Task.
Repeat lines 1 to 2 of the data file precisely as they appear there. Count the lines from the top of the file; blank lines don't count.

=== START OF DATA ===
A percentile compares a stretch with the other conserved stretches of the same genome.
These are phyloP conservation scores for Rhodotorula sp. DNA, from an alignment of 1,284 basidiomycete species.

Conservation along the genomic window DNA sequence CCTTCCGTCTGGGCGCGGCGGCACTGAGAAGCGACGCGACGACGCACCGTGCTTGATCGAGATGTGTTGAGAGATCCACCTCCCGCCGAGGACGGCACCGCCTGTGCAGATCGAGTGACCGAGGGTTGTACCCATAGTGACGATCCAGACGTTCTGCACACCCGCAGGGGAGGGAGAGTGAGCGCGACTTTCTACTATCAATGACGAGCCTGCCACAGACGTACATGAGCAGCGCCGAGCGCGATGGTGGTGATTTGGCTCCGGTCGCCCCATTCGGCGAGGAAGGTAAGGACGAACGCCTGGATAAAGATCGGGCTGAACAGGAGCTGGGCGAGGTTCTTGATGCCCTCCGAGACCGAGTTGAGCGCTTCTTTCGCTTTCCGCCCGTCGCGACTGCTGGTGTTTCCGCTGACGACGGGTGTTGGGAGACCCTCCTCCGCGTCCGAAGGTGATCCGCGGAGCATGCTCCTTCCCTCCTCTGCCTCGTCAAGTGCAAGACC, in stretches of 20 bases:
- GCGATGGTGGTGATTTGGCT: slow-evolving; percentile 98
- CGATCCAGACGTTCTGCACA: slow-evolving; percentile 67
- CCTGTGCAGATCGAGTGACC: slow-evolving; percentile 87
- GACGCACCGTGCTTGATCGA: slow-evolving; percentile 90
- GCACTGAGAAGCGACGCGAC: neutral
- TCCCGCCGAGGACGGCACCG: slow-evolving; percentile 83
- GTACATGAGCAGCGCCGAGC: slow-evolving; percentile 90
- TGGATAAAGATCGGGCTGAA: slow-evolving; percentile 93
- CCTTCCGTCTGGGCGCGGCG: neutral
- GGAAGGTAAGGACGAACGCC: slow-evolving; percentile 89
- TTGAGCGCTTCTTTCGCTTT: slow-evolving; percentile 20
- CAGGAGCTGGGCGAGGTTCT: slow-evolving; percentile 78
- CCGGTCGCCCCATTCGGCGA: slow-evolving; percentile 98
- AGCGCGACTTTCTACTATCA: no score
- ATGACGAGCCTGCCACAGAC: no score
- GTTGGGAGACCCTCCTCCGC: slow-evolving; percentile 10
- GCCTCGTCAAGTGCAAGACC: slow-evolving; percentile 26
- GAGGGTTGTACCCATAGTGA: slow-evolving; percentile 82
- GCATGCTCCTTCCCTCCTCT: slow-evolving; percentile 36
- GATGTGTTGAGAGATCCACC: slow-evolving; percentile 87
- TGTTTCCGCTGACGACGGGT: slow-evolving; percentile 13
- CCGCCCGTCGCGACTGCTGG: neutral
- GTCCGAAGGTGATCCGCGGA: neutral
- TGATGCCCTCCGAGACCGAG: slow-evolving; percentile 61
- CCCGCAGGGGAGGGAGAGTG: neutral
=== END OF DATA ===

A percentile compares a stretch with the other conserved stretches of the same genome.
These are phyloP conservation scores for Rhodotorula sp. DNA, from an alignment of 1,284 basidiomycete species.